Summer Safety 101: Steer Clear of the ER
strong>By Michael Seifu, RN, Director of Emergency Department, Methodist Charlton Medical Center
Summer’s here and so are the hot-weather health hazards that keep emergency departments hopping. As a health care professional, how can you help your patients, friends, and family members learn how to be injury- and accident -free? The answer is by brushing up on your summer safety tips. Here are the top 10:
1. Wear a helmet. An estimated 85 percent of head injuries can be prevented by wearing helmets. Bicycling, skateboarding, riding motorcycles or recreational vehicles, and contact sports are all helmet-worthy activities.
2. Wear protective gear. Seat belts top the list, so no matter what, buckle-up. Wrist and knee protectors, eye goggles or sunglasses, and work gloves can also prevent a host of sprains, strains, and traumatic injuries.
3. Avoid high-risk behavior. Seems like common sense, but it pays to follow the speed limit and avoid driving while intoxicated. If thrill-seeking activities like rock climbing or skydiving are on the agenda, be sure to ask the professionals for safety precautions.
4. Respect the elements and know personal limits. If a patient hasn’t been outdoors all summer, he or she shouldn’t spend a whole day outside doing yard work or
sports. Pregnant women should minimize their heat exposure as well.
5. Stay hydrated. Dehydration occurs when the body loses more water than it takes in. The recommended daily water intake is eight to ten 8-ounce glasses. During heat waves, add an extra quart of water.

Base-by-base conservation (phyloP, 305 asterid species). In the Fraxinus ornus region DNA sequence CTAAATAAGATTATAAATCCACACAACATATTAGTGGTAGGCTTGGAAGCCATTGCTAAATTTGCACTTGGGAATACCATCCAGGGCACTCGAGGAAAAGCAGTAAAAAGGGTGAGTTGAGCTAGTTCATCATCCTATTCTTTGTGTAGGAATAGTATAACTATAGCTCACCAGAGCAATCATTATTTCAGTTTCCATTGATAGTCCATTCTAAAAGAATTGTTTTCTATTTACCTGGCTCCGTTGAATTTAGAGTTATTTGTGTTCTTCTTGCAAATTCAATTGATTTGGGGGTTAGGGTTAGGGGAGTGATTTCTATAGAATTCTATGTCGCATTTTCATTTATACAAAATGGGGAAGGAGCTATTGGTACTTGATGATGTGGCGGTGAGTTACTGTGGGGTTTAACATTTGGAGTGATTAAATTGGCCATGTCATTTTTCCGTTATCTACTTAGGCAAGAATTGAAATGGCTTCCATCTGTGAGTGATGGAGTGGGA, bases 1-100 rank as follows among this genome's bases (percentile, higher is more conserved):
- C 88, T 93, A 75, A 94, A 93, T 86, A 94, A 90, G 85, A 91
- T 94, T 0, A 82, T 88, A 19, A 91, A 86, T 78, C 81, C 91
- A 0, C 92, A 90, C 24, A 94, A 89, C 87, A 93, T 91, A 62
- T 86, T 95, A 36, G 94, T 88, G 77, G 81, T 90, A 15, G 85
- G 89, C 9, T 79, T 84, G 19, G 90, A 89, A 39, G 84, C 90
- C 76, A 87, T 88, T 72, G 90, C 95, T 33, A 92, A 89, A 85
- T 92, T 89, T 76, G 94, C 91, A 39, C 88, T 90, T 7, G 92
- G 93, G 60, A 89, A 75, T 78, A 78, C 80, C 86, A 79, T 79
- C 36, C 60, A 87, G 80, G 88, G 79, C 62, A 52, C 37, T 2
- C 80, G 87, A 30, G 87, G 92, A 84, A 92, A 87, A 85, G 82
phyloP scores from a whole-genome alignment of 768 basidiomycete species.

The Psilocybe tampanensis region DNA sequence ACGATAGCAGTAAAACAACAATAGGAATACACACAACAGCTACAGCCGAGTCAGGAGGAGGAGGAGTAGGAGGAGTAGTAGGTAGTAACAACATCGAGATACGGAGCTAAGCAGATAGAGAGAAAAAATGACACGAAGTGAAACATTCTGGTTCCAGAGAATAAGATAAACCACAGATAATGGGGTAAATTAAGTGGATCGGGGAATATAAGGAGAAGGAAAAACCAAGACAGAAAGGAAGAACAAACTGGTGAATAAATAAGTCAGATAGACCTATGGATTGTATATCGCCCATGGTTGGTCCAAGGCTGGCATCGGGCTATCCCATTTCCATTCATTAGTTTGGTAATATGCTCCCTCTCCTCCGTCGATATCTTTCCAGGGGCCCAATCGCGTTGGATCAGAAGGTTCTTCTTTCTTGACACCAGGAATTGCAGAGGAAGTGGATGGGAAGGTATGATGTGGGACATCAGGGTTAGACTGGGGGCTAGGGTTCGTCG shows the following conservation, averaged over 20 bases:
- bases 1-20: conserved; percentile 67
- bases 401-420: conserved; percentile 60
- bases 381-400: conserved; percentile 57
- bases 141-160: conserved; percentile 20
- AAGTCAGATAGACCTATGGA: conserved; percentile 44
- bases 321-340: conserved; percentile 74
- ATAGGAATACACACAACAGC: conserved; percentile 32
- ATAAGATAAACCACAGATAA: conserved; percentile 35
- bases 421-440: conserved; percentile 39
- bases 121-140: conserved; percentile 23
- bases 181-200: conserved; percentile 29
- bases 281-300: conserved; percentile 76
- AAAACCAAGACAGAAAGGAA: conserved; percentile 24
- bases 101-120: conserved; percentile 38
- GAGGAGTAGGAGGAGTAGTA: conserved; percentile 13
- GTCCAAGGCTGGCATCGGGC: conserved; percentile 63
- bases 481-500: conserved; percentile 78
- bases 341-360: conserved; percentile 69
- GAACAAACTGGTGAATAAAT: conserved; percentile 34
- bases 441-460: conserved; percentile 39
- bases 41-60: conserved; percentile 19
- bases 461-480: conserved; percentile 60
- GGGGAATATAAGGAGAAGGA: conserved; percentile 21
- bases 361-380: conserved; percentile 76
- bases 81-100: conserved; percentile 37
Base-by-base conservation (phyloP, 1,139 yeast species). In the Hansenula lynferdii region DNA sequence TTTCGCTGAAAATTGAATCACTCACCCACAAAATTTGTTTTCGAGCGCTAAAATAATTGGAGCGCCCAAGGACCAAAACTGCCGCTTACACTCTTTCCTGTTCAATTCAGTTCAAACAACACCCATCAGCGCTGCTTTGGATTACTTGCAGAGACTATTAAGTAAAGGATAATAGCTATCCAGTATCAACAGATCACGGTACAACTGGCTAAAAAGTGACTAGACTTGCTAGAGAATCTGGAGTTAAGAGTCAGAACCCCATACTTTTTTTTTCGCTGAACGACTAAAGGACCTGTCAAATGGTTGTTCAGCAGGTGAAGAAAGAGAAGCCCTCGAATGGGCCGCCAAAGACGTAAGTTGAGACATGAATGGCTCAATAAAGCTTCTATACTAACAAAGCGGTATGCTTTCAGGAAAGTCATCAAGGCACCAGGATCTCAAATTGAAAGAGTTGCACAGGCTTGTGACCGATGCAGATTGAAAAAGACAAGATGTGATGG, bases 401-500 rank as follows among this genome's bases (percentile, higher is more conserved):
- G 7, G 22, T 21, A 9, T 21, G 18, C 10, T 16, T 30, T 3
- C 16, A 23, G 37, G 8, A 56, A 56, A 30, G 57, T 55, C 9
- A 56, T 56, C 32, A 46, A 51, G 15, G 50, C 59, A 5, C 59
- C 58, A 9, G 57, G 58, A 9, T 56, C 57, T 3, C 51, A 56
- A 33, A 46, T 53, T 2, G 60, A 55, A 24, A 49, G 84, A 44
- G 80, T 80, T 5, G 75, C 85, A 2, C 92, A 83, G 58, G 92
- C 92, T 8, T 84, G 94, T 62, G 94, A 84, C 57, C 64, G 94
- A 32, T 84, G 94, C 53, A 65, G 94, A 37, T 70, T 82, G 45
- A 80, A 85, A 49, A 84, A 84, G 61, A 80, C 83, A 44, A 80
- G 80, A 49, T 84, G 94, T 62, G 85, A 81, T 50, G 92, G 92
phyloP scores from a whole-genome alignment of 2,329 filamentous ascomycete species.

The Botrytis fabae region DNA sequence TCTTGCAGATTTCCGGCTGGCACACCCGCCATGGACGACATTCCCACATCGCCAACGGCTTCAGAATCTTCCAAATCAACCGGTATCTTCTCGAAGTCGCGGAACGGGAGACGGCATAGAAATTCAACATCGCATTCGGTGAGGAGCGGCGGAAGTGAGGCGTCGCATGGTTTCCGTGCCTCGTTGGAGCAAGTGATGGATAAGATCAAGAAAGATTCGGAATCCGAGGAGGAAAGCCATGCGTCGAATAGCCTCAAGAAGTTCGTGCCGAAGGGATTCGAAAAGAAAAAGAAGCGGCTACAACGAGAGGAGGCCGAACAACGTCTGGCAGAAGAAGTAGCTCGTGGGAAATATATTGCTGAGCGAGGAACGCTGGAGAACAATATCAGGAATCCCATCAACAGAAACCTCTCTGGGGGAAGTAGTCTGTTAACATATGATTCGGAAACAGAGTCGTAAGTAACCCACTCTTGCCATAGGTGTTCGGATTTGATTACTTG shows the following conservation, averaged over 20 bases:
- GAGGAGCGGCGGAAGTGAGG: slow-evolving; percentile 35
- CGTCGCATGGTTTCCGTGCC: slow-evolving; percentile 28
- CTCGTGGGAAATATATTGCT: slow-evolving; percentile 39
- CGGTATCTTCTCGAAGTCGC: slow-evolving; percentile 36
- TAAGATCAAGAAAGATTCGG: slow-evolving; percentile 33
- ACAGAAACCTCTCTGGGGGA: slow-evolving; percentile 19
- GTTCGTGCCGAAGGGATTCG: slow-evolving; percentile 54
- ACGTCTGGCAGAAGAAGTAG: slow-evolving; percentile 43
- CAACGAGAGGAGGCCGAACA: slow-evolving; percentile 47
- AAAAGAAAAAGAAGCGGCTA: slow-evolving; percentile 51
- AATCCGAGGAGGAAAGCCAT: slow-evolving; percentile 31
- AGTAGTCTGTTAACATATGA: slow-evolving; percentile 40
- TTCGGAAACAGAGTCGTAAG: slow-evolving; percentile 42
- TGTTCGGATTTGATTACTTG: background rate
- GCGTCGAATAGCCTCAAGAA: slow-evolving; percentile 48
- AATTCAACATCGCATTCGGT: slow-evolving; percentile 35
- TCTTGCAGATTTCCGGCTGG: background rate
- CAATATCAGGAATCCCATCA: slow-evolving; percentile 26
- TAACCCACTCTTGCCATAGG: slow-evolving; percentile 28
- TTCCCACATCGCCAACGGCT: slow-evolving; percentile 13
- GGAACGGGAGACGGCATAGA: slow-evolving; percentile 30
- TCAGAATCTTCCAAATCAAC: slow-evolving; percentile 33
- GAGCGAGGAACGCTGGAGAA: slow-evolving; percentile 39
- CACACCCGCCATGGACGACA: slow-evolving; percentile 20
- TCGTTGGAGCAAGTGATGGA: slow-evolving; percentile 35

6. Don’t drink alcohol, for a lot of reasons. Alcohol dehydrates the body, but it can also lower inhibition and increase carelessness. Boating and driving accidents and risky behavior as a result of too much alcohol can lead straight to the ER.
7. Don’t leave kids or animals in the car. Even if it’s 80 degrees outside, the interior of a car can rise to over 100 degrees in less than 30 minutes. It is never safe to leave a child or pet in the car during the summer.
8. All hands on deck around water. Drownings happen in a heartbeat. Always have a watchful eye on children in the pool or at the lake. Install a child-safety fence around the pool. Know how deep or shallow the water is to avoid head injuries. Have children wear life jackets in lakes and rivers.
9. Supervise fireworks, campfires, and outdoor grills. Burns are common in the summer so a responsible adult should be in charge, especially when fireworks or sparklers are around.
10. Avoid falls by taking extra precautions. Make sure ladders are steady and tell people not to over-extend their reach. Many people end up in the ER after trying to trim one last tree branch. And as tempting as it sounds, no tree-climbing.
At Methodist Health System, we want everyone to have fun and be safe this summer. If you’d like to be part of the sparkling team that helps make that happen, visit Jobs.MethodistHealthSystem.org.
© Methodist Health Syste